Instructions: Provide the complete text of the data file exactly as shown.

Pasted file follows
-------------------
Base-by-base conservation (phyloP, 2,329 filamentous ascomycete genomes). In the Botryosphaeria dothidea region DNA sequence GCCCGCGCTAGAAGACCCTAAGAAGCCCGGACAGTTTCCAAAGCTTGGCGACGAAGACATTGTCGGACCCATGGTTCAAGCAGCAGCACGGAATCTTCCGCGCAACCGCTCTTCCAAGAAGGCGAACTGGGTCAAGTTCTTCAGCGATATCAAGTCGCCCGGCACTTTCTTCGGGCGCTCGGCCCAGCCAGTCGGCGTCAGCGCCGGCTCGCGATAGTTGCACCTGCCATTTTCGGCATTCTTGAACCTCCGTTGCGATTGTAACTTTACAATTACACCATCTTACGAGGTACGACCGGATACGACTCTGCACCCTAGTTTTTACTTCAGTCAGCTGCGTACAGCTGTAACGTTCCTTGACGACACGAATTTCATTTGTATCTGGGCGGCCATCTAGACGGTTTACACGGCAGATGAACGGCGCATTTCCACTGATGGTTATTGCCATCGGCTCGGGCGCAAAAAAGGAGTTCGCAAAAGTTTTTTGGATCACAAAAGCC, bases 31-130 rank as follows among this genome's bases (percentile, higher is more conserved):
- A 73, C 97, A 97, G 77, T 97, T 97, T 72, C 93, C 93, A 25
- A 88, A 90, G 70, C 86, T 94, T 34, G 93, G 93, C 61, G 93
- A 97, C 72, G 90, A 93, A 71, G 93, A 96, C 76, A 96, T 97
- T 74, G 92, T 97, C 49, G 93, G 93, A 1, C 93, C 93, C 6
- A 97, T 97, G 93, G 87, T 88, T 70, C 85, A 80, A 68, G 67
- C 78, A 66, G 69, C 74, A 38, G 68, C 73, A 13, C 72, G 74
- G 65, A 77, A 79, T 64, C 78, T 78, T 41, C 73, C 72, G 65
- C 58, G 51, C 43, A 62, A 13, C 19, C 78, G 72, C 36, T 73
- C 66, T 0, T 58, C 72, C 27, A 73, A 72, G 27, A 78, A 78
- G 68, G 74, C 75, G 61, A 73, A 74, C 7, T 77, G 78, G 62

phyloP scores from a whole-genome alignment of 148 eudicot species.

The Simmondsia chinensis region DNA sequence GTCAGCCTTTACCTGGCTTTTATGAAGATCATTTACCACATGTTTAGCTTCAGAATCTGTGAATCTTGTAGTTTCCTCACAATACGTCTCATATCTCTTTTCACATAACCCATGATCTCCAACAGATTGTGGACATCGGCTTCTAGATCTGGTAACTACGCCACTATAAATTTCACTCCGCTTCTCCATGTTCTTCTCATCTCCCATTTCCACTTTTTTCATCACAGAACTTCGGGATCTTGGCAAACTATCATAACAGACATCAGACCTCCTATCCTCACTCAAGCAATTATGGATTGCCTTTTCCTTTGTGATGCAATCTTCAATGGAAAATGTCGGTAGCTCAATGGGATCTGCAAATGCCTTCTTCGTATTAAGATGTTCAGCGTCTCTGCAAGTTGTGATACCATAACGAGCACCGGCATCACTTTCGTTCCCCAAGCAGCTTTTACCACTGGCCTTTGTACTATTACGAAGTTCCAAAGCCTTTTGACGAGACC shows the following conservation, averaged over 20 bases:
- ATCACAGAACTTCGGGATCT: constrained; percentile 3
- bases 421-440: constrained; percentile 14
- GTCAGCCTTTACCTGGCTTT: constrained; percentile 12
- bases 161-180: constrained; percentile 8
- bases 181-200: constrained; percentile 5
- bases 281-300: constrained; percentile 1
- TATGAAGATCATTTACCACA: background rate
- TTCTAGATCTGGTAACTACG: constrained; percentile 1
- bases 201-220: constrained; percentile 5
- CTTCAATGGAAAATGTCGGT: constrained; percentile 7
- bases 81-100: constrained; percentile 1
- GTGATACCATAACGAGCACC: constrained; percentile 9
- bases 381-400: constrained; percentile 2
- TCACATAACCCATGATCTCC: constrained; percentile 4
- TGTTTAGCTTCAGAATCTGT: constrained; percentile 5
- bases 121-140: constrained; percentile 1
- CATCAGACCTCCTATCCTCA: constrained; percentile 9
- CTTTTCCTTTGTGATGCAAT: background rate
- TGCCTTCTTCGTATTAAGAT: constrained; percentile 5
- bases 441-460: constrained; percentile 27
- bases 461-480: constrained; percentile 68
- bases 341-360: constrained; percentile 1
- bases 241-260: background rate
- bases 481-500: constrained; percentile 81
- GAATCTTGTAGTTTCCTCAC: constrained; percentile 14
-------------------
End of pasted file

Base-by-base conservation (phyloP, 2,329 filamentous ascomycete genomes). In the Botryosphaeria dothidea region DNA sequence GCCCGCGCTAGAAGACCCTAAGAAGCCCGGACAGTTTCCAAAGCTTGGCGACGAAGACATTGTCGGACCCATGGTTCAAGCAGCAGCACGGAATCTTCCGCGCAACCGCTCTTCCAAGAAGGCGAACTGGGTCAAGTTCTTCAGCGATATCAAGTCGCCCGGCACTTTCTTCGGGCGCTCGGCCCAGCCAGTCGGCGTCAGCGCCGGCTCGCGATAGTTGCACCTGCCATTTTCGGCATTCTTGAACCTCCGTTGCGATTGTAACTTTACAATTACACCATCTTACGAGGTACGACCGGATACGACTCTGCACCCTAGTTTTTACTTCAGTCAGCTGCGTACAGCTGTAACGTTCCTTGACGACACGAATTTCATTTGTATCTGGGCGGCCATCTAGACGGTTTACACGGCAGATGAACGGCGCATTTCCACTGATGGTTATTGCCATCGGCTCGGGCGCAAAAAAGGAGTTCGCAAAAGTTTTTTGGATCACAAAAGCC, bases 31-130 rank as follows among this genome's bases (percentile, higher is more conserved):
- A 73, C 97, A 97, G 77, T 97, T 97, T 72, C 93, C 93, A 25
- A 88, A 90, G 70, C 86, T 94, T 34, G 93, G 93, C 61, G 93
- A 97, C 72, G 90, A 93, A 71, G 93, A 96, C 76, A 96, T 97
- T 74, G 92, T 97, C 49, G 93, G 93, A 1, C 93, C 93, C 6
- A 97, T 97, G 93, G 87, T 88, T 70, C 85, A 80, A 68, G 67
- C 78, A 66, G 69, C 74, A 38, G 68, C 73, A 13, C 72, G 74
- G 65, A 77, A 79, T 64, C 78, T 78, T 41, C 73, C 72, G 65
- C 58, G 51, C 43, A 62, A 13, C 19, C 78, G 72, C 36, T 73
- C 66, T 0, T 58, C 72, C 27, A 73, A 72, G 27, A 78, A 78
- G 68, G 74, C 75, G 61, A 73, A 74, C 7, T 77, G 78, G 62

phyloP scores from a whole-genome alignment of 148 eudicot species.

The Simmondsia chinensis region DNA sequence GTCAGCCTTTACCTGGCTTTTATGAAGATCATTTACCACATGTTTAGCTTCAGAATCTGTGAATCTTGTAGTTTCCTCACAATACGTCTCATATCTCTTTTCACATAACCCATGATCTCCAACAGATTGTGGACATCGGCTTCTAGATCTGGTAACTACGCCACTATAAATTTCACTCCGCTTCTCCATGTTCTTCTCATCTCCCATTTCCACTTTTTTCATCACAGAACTTCGGGATCTTGGCAAACTATCATAACAGACATCAGACCTCCTATCCTCACTCAAGCAATTATGGATTGCCTTTTCCTTTGTGATGCAATCTTCAATGGAAAATGTCGGTAGCTCAATGGGATCTGCAAATGCCTTCTTCGTATTAAGATGTTCAGCGTCTCTGCAAGTTGTGATACCATAACGAGCACCGGCATCACTTTCGTTCCCCAAGCAGCTTTTACCACTGGCCTTTGTACTATTACGAAGTTCCAAAGCCTTTTGACGAGACC shows the following conservation, averaged over 20 bases:
- ATCACAGAACTTCGGGATCT: constrained; percentile 3
- bases 421-440: constrained; percentile 14
- GTCAGCCTTTACCTGGCTTT: constrained; percentile 12
- bases 161-180: constrained; percentile 8
- bases 181-200: constrained; percentile 5
- bases 281-300: constrained; percentile 1
- TATGAAGATCATTTACCACA: background rate
- TTCTAGATCTGGTAACTACG: constrained; percentile 1
- bases 201-220: constrained; percentile 5
- CTTCAATGGAAAATGTCGGT: constrained; percentile 7
- bases 81-100: constrained; percentile 1
- GTGATACCATAACGAGCACC: constrained; percentile 9
- bases 381-400: constrained; percentile 2
- TCACATAACCCATGATCTCC: constrained; percentile 4
- TGTTTAGCTTCAGAATCTGT: constrained; percentile 5
- bases 121-140: constrained; percentile 1
- CATCAGACCTCCTATCCTCA: constrained; percentile 9
- CTTTTCCTTTGTGATGCAAT: background rate
- TGCCTTCTTCGTATTAAGAT: constrained; percentile 5
- bases 441-460: constrained; percentile 27
- bases 461-480: constrained; percentile 68
- bases 341-360: constrained; percentile 1
- bases 241-260: background rate
- bases 481-500: constrained; percentile 81
- GAATCTTGTAGTTTCCTCAC: constrained; percentile 14